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It has been seventeen years now since Oscar and Felix saw each other for the last time. Oscar is living in Florida, Felix in New York. One day, Oscar is called by his son Brucey who invites him to his wedding to Felix' daughter Hannah next Sunday in California. Oscar and Felix meet again at Los Angeles International Airport and take a rental car in order to go to San Malina for the wedding. The trip develops into an odyssey, starting with Oscar forgetting Felix' suitcase at the Budget station, going over to the complete loss of the directions (and the car), several difficulties with the police, a dead person, a toupee, underwear and revenge-hungry Cowboys and ending up with Felix meeting the "one and only" woman. But the wedding has to be reached on time. Written by
Julian Reischl <firstname.lastname@example.org>
When Felix and Oscar are called out of the holding cell, Felix says "If we go down, you go down with us" to the truck driver. As he says this it cuts between two shots quickly, and in the first shot when he says, "If we go down ..." his mouth isn't moving. See more »
Maybe we can stop somewhere and get a pair of crutches.
Yeah I'll keep my eye open for crutch stores, I'm sure there's a lot of them on the freeway.
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When a film's first sequel isn't made until thirty years after its original, one can faintly assume the project was a brainchild of desperate executes and equally desperate actors, both of whom in dire need of a paycheck. The Odd Couple II has "profit margin" and "modern comedy" written all over it, and plays drastically different instruments than the Gene Saks' film I regarded as "a masterwork of comedic timing and actors showcasing their energy and talents on screen." That film focuses its sites entirely on leisurely-paced, rather than the breathless array of antics and screwball comedy that many comedies of the time used.
So, what would you expect a sequel to the original Odd Couple film made in 1998 focus mostly on? As did I, sight-gags, comedy based on the inanity of events, and louder, broader instances of trouble rather than the quietly reserved humor based on dialog and setting that existed in the first film. To my surprise, however, was how much I liked The Odd Couple II. It's the definition of slight, doesn't do much in regards to a long-term impact, and it will certainly not be held by me as any masterwork. But as a final showcase of two amazing screen talents and the equivalent of a cinematic light-snack, I'll most certainly take it with a simple grin.
Lemmon and Matthau reprise their roles as the neurotic Felix and the often careless and messy Oscar, respectively, this time taking part on a road trip through the confusingly-named towns of California because Oscar's son is planning to wed Felix's daughter. When both men meet at the airport, this is their first sight of each other in seventeen years (or, since the events of the first film), and both haven't changed much at all. When we see Oscar still resides in a cluttered, messy home (only this time in Florida) playing poker with a new band, this time predominately older women, and Felix still uses his loud, obnoxious technique of clearing his sinuses as he is allergic to everything, we see that we, the audience, may have changed but these guys haven't.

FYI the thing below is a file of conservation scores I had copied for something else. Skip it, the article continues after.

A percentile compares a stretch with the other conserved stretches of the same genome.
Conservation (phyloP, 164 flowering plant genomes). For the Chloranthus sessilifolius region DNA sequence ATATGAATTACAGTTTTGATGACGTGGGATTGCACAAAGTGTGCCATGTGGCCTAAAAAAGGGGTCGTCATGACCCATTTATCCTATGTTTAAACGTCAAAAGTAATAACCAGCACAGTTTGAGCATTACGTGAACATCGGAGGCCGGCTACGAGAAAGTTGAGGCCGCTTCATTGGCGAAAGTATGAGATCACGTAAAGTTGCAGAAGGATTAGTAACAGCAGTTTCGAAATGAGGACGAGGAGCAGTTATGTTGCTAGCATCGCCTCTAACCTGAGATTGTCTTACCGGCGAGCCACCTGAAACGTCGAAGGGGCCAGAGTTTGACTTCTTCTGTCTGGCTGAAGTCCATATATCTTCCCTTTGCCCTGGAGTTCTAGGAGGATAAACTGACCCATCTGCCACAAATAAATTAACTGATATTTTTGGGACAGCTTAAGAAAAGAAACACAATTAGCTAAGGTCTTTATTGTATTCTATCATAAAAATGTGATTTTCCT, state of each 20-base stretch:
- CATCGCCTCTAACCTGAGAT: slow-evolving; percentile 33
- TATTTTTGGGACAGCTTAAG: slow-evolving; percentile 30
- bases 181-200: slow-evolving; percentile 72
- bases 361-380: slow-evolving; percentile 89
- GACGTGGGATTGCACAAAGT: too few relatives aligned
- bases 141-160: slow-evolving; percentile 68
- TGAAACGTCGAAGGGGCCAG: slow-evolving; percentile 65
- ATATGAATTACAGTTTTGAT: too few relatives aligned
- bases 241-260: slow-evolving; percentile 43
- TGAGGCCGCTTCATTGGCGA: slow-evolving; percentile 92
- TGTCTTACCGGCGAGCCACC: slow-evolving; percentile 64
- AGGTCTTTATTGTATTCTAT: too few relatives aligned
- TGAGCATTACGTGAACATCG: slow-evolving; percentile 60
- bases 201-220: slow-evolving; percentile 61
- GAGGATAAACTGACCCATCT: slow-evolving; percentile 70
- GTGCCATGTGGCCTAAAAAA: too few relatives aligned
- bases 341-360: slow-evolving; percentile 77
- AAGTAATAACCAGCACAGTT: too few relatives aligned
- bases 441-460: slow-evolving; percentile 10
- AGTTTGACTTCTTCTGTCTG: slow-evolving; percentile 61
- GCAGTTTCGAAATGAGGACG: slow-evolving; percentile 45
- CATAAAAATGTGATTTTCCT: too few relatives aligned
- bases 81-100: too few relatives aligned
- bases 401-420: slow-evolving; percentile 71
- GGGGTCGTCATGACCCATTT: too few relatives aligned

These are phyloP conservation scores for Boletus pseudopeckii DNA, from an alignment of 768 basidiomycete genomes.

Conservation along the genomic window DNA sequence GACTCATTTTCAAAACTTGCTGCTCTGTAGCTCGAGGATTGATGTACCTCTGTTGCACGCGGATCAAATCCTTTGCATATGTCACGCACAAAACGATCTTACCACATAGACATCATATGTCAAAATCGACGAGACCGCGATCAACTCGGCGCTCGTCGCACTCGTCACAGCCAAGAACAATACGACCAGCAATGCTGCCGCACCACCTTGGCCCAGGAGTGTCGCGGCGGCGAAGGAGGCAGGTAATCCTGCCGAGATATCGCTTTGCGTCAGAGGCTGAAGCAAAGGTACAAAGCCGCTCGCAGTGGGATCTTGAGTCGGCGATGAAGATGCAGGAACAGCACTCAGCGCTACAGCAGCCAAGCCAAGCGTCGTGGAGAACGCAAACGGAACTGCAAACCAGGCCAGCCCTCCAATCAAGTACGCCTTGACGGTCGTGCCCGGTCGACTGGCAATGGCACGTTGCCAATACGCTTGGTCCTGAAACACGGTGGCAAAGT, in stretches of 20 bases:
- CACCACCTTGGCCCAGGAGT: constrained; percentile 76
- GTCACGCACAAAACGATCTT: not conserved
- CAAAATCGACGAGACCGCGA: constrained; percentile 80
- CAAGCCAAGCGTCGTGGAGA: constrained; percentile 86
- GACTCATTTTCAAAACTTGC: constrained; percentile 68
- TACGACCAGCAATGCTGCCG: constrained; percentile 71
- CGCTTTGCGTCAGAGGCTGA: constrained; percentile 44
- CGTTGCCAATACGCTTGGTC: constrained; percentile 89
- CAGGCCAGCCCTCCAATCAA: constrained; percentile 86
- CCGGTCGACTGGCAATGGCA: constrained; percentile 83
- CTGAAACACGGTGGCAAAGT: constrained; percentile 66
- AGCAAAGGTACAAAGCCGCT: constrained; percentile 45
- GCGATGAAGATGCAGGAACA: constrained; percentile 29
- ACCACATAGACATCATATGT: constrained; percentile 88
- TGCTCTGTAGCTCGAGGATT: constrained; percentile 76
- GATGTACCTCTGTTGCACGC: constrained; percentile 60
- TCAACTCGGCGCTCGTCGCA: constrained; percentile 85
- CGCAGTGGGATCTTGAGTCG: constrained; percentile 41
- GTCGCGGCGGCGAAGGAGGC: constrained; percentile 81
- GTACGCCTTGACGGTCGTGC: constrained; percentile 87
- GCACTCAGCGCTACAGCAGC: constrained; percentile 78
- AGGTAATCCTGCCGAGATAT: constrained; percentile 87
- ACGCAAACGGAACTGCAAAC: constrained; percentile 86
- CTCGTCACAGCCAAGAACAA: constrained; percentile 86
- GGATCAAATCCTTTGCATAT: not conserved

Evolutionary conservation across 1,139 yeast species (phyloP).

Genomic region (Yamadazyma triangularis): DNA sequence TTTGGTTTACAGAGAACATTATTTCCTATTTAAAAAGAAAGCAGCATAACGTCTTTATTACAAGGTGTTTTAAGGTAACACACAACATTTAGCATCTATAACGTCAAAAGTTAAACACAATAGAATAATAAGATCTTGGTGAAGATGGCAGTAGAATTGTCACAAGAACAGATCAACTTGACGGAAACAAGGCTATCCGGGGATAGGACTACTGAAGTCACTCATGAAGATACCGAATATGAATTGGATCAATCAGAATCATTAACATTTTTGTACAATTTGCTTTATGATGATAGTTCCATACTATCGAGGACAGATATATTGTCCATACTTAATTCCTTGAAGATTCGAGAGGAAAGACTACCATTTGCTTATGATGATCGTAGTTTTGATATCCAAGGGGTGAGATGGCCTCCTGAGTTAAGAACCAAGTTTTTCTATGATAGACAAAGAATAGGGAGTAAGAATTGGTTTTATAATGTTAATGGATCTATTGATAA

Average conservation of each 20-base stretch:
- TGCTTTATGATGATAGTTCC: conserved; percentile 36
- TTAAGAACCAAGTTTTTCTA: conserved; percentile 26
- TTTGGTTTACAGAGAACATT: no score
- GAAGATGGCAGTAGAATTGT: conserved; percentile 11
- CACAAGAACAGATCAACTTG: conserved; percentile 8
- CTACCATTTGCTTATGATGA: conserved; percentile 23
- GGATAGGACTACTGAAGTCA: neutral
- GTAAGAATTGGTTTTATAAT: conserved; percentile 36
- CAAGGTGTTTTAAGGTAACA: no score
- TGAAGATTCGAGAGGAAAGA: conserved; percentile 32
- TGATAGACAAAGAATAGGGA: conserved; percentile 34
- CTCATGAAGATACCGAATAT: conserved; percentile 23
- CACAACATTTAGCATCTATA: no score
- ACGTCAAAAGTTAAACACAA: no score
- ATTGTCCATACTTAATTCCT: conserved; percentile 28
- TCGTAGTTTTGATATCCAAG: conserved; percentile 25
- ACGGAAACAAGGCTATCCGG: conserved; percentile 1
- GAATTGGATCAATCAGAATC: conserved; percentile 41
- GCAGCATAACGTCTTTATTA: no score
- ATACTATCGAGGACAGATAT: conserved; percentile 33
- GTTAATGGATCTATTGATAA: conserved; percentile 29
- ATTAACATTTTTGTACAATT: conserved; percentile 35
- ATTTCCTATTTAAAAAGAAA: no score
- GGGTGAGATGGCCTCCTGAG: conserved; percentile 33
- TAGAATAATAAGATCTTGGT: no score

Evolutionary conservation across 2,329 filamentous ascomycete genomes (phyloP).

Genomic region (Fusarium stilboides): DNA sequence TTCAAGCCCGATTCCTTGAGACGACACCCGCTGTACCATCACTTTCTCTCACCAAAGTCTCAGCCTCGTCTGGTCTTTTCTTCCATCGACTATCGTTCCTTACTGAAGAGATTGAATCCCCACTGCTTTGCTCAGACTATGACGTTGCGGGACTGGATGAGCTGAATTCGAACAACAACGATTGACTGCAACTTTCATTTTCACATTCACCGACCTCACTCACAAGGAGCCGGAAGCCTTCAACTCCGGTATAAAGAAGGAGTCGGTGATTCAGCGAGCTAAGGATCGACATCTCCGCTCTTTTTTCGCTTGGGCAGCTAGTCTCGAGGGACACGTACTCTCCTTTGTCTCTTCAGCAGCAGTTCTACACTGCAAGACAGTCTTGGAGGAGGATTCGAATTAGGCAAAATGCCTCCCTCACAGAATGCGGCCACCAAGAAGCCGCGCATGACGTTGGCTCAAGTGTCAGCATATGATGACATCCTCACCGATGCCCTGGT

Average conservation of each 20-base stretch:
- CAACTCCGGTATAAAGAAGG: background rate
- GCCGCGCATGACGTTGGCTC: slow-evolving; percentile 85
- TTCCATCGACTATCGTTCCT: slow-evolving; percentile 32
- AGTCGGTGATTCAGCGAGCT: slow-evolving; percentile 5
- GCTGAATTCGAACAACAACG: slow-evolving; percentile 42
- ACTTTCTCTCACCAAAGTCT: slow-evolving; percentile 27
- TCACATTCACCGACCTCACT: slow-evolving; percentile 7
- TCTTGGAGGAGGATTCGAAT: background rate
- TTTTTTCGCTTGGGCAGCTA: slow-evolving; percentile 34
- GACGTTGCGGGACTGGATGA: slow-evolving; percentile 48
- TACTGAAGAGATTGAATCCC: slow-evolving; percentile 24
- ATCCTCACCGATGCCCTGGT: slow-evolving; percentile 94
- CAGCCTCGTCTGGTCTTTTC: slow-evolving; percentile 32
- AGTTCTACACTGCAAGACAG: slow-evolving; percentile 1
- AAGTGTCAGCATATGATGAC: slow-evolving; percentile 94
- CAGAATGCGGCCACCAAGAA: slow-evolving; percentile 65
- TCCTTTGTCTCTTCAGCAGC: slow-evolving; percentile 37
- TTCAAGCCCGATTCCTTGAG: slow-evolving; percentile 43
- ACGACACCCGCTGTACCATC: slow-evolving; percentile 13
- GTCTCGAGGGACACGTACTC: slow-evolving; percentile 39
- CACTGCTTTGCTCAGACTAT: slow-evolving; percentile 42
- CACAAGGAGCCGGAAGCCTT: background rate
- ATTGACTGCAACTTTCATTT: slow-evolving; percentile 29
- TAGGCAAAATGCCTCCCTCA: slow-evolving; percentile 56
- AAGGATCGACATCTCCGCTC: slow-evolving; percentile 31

After both take separate flights to California, they must get to San Malina in time for the big wedding. But after taking the completely opposite highway, losing their car, among a series of other events straight out of the unwritten book of road trip hijinks, the trip is made into an unbelievably long, convoluted state of affairs that test both men in ways they never thought possible.
Unsurprisingly, Lemmon and Matthau make the most out of this hit and miss material. Again, I was taken by their random conversations and simple talking points they'd bring up while walking aimlessly throughout the desert. I was amused by their snappy wordplay during calamitous instances. And finally, it was wonderful to see such energy among two great character actors. Here are two men just a few years away from their deaths and they're acting with more energy and vigor than those half their age. Consider Felix's tyrannical rant at Oscar in the desert before ultimately destroying their only means of transportation. I think I'd get winding trying to repeat that, but Lemmon does it with no hesitation.
Coming off of both Grumpy Old Men films, two pictures that still possess elements of escapism and realism, The Odd Couple II doesn't seem to quite hold up in that respect. The film plays like the second sequel to the series, but with more emphasis on screwball situations than conversational banter. I was kind of shocked when I saw writer Neil Simon wrote the film after writing the original picture to be the direct opposite from what this project would turn out to be. This only fuels my thoughts that this film was made for the money rather than the idea that more could be done with Felix and Oscar. The Odd Couple II provides for nice, passing entertainment (and works better than Lemmon and Matthau's previous effort Out to Sea), but it leaves one with the lingering question, "was it really necessary?"
Starring: Jack Lemmon and Walter Matthau. Directed by: Howard Deutch.
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